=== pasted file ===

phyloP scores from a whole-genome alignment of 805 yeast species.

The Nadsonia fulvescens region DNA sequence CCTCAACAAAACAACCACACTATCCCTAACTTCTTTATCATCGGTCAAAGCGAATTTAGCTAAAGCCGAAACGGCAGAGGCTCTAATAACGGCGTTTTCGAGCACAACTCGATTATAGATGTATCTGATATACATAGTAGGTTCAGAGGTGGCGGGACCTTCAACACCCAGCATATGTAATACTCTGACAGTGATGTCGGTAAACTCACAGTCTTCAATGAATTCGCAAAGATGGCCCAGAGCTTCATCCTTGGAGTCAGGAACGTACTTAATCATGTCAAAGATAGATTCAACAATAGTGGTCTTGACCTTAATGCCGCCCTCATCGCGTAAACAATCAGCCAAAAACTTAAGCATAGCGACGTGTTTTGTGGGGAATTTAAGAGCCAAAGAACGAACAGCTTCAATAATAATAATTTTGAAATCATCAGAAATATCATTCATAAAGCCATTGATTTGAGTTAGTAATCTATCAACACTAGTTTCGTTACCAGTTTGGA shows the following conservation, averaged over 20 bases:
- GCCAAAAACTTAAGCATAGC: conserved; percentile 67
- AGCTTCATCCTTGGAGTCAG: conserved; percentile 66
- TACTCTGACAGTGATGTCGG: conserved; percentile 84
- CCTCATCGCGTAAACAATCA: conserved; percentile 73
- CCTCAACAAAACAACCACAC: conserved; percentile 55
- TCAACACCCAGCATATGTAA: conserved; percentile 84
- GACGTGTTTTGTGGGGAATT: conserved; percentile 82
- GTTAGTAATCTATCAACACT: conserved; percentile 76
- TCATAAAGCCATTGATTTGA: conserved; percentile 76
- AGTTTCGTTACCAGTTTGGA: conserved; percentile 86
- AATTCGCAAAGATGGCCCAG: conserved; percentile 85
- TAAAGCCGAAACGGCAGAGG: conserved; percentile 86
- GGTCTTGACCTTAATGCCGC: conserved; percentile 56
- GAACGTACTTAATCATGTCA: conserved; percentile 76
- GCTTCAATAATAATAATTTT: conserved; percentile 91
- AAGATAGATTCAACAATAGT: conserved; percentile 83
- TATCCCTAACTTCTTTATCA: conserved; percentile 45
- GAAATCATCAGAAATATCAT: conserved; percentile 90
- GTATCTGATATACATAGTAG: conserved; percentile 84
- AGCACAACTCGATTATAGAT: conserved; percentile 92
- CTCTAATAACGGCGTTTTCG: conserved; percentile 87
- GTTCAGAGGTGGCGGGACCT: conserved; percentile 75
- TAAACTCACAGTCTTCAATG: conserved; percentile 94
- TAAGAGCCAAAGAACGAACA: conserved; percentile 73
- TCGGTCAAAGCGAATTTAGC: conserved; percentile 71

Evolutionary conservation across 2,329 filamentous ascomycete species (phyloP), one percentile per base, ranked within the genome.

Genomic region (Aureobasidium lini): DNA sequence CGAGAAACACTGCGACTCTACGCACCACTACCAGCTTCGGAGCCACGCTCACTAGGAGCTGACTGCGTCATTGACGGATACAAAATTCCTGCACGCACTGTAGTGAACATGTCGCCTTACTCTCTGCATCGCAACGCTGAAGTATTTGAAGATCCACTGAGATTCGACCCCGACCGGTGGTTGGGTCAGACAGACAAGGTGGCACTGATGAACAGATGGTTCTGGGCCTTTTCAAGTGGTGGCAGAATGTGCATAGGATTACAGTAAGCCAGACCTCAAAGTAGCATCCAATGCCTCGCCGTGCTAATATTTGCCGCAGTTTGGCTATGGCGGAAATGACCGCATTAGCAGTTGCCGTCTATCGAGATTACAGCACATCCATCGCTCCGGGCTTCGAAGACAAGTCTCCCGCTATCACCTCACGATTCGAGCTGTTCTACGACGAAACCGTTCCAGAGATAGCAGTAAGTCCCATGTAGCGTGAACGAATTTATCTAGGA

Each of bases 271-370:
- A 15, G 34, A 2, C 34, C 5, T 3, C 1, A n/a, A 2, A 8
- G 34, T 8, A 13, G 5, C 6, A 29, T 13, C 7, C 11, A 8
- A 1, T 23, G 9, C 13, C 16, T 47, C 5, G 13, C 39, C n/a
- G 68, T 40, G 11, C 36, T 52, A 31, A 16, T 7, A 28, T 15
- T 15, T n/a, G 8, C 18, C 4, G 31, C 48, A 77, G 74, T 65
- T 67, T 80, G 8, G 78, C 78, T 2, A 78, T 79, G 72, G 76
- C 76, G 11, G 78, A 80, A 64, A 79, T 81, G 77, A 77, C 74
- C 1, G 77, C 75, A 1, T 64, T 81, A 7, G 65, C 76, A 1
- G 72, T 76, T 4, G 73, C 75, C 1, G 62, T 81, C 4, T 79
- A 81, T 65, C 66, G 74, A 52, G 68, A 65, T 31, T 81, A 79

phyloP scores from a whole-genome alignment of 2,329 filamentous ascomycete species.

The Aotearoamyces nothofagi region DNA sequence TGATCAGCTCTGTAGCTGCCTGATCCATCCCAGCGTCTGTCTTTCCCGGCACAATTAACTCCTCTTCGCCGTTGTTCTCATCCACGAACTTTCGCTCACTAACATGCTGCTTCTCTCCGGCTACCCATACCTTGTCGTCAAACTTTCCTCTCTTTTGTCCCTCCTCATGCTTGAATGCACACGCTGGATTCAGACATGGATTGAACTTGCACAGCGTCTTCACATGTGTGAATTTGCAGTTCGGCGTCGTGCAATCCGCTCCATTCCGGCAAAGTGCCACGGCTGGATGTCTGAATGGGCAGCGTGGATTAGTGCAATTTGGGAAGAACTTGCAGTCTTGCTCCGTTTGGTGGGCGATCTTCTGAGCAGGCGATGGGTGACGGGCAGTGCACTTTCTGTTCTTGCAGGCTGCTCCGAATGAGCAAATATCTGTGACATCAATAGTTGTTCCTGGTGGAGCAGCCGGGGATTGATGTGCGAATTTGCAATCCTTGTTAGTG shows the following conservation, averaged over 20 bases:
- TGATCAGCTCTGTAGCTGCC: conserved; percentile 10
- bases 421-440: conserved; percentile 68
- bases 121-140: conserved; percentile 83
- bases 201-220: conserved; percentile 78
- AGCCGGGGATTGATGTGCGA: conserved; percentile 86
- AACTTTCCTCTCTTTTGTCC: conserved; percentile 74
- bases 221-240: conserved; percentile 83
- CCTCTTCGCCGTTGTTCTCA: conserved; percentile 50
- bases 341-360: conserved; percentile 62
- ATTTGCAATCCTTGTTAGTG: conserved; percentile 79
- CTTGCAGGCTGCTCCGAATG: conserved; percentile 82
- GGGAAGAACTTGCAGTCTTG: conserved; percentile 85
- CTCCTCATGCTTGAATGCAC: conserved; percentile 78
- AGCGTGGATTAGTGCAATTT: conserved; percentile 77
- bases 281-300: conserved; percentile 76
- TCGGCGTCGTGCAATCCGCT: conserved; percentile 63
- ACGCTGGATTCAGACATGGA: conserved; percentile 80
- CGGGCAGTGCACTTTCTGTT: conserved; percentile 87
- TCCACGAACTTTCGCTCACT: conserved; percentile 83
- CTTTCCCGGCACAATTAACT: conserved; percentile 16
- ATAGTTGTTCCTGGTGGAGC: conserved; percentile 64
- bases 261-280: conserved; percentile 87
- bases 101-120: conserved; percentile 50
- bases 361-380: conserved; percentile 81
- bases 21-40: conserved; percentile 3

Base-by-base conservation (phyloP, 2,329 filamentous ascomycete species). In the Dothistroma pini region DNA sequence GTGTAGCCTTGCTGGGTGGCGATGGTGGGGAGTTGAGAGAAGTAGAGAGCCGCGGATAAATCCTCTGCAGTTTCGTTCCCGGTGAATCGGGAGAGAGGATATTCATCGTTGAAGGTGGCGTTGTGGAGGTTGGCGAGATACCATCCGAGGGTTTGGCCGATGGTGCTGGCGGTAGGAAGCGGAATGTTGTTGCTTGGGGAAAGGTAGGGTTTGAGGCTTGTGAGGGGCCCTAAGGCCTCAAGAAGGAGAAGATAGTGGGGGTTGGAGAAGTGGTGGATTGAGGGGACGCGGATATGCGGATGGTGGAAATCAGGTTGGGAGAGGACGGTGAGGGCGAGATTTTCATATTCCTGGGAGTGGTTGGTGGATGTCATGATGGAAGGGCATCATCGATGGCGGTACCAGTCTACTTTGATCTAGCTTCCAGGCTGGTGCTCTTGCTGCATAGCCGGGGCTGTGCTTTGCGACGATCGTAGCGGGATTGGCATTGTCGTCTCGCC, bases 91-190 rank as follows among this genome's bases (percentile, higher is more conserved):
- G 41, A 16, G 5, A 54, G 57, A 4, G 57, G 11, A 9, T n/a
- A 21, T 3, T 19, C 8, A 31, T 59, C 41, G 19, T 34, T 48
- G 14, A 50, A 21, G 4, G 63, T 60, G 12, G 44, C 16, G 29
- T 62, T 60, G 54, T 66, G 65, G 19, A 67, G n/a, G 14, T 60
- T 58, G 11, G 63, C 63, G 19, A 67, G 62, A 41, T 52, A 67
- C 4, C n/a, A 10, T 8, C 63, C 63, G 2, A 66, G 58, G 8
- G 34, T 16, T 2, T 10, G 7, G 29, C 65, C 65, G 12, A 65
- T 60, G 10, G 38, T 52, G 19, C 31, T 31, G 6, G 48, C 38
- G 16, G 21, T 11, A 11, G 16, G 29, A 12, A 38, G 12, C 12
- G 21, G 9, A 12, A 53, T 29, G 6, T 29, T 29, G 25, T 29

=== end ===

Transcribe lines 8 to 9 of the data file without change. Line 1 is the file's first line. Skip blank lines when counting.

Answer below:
- TCAACACCCAGCATATGTAA: conserved; percentile 84
- GACGTGTTTTGTGGGGAATT: conserved; percentile 82